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From: Vladimir Prus (ghost_at_[hidden])
Date: 2005-06-28 01:03:33

On Tuesday 28 June 2005 00:01, hf_pabst wrote:
> > Yes, and it's pretty easy for a DLL author to set up. I am not
> > convinced that the build system should be doing this automatically.
> > There are, after all, plugin DLLs that hardly export anything (like
> > Python extension modules).
> Thats right. It's nice to have an out-of-the-box working code -- with
> any build system. On the other side each build system can support
> some defines.
> I know the common solution with a top-level header, but this seems a
> nice place to discuss this.

What do you mean by 'top-level header'. I believe that each dynamic library
should have its own symbol controlling import/export, and you can't have a
single header for several dynamic libraries, no?

> Boost.Build V2 is a nice build system and
> it's not only for use in a single direction -- it can also influence
> coding standards. Each boost library has this ability (for me).
> Many windows users doesn't understand dynamic link libraries (i'm
> teaching something linke this for many beginner). We can simply
> establish (and document) a standard.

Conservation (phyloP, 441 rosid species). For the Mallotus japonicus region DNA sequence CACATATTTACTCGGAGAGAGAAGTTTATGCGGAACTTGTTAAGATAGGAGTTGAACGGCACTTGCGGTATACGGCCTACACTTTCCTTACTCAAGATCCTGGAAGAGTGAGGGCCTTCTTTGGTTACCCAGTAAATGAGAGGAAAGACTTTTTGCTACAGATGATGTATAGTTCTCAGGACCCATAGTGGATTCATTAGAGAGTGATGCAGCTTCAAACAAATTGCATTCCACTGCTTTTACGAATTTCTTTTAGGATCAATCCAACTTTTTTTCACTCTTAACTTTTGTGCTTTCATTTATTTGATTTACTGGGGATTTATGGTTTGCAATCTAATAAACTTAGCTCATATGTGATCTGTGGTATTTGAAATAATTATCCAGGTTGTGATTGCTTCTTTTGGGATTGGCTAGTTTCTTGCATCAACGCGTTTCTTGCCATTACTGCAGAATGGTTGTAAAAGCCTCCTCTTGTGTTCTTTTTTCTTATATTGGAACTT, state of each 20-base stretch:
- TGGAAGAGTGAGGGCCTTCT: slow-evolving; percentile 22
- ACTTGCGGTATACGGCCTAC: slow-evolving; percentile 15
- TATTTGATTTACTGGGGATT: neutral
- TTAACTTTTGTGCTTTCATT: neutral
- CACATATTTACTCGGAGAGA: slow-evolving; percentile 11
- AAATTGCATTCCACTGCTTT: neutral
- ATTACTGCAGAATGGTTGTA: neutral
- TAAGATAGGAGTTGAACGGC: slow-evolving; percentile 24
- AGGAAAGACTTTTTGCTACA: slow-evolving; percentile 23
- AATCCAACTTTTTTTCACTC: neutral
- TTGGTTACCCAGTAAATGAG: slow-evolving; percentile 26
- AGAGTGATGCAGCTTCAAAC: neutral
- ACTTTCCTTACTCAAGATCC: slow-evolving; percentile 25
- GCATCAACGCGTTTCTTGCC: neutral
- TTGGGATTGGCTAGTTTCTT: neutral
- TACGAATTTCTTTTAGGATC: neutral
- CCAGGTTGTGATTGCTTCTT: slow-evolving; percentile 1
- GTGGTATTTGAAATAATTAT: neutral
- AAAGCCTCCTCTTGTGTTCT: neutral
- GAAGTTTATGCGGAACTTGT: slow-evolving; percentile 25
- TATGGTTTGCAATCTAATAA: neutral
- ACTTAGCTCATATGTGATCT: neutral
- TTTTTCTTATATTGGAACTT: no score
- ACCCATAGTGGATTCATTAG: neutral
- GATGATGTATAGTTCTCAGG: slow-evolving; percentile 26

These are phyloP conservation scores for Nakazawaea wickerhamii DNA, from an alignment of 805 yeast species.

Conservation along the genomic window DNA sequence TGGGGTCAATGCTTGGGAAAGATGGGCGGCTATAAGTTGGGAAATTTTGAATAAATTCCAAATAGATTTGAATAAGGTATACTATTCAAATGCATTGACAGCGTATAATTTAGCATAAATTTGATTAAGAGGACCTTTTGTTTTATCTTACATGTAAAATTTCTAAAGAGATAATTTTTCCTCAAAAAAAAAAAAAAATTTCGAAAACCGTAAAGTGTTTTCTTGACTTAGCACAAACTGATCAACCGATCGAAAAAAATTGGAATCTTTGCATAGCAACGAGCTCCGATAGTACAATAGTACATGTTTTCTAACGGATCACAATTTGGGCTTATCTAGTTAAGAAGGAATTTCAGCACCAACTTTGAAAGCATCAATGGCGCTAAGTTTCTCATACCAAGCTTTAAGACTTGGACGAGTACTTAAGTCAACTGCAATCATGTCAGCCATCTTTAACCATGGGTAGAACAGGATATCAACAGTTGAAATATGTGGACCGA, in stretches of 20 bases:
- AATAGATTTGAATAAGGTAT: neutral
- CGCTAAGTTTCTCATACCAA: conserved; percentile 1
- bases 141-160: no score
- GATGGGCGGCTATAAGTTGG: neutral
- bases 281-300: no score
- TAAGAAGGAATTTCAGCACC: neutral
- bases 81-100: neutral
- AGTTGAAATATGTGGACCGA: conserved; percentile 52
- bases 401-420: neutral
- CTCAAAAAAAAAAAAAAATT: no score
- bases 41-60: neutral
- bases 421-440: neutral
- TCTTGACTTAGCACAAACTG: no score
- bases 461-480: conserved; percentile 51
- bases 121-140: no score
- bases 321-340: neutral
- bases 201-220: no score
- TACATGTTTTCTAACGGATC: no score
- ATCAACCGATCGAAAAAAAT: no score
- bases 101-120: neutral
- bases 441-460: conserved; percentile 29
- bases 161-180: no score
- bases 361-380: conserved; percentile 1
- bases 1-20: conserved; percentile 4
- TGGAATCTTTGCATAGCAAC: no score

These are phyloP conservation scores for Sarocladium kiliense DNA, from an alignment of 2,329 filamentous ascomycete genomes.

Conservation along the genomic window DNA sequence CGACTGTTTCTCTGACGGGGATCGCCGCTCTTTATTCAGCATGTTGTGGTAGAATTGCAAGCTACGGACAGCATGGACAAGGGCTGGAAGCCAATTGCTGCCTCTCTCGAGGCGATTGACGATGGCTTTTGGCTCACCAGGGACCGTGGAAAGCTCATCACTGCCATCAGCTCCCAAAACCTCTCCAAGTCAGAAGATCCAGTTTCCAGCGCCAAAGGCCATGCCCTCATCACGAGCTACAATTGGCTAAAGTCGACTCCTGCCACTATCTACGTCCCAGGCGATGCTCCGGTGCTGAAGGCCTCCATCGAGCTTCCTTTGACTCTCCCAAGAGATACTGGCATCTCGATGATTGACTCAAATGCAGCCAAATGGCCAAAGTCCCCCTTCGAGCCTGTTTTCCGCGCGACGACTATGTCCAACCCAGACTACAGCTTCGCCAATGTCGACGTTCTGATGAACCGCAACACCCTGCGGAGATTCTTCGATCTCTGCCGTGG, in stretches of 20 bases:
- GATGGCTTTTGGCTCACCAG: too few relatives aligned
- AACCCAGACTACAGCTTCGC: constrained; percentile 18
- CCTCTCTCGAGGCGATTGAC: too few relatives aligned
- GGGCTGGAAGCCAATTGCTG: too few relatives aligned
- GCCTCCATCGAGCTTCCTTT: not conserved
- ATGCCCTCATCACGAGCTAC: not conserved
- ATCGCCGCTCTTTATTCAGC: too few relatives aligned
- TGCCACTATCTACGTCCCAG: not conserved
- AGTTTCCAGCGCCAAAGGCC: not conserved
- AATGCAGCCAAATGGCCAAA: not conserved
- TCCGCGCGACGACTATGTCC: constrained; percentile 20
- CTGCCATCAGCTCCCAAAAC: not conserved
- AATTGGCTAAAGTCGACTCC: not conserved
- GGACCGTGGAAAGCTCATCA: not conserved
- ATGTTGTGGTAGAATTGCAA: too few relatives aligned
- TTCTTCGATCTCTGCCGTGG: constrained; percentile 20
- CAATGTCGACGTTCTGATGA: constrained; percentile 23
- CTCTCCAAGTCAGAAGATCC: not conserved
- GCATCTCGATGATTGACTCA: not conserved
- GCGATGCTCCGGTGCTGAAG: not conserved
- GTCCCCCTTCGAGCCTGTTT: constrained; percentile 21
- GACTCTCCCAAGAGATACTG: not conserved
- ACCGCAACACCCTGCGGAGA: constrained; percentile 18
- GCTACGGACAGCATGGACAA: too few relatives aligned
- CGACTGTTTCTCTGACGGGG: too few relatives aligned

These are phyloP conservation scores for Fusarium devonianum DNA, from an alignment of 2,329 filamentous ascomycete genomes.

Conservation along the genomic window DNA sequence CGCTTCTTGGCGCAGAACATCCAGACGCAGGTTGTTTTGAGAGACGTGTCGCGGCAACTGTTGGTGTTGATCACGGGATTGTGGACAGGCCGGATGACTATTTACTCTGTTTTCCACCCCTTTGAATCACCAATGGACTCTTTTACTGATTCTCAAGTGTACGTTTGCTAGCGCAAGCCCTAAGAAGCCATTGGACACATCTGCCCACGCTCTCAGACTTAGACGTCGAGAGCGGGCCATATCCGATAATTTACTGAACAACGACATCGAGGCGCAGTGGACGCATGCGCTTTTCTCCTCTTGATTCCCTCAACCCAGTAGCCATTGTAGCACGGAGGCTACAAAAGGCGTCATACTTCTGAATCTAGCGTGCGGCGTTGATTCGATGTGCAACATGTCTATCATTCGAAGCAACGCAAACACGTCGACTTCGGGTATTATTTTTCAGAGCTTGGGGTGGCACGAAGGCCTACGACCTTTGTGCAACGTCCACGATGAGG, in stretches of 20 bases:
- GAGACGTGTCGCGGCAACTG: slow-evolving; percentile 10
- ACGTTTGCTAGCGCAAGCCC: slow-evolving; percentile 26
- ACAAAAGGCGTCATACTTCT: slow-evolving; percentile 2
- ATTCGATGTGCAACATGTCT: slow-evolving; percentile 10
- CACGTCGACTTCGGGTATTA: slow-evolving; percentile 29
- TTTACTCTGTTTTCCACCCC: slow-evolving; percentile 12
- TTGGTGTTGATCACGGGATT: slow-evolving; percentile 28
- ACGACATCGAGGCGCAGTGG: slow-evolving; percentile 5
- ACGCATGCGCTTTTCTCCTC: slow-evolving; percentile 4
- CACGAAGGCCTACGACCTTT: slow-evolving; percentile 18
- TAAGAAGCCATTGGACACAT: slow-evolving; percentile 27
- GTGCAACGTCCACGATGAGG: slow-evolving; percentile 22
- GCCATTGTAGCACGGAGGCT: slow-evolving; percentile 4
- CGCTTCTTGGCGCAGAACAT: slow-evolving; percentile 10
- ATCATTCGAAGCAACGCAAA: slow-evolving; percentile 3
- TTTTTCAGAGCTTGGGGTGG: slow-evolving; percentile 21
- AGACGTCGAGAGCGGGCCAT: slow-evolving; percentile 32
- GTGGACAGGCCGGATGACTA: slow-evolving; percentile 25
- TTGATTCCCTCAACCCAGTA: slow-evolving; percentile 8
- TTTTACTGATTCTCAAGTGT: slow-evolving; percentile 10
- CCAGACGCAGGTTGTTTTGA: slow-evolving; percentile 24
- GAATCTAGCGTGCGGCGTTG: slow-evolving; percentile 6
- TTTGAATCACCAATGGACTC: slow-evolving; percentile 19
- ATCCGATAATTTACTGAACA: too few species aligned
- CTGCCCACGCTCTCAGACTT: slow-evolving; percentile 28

I would say that even if the number of regular dynamic libraries and plugins
relate at 50/50, then it would still be nice to automatically define

> Unique project names make sense
> for unique defines -- the code will then reflect the name of the
> project...
> class LIBMYPROJECT anything {
> ...
> };

Did you miss my argument? With this design, this definition can't be used in a
project that's not built with Boost.Build, which I find a serious problem.
With autodefined MYPROJECT_SOURCE, this problem is gone, at the code of
additional (not very complex) macro logic. OTOH, is some macro logic should
be manually added, maybe adding explicit MYPROJECT_SOURCE defines is not
hard, either.

- Volodya

Vladimir Prus
Boost.Build V2:

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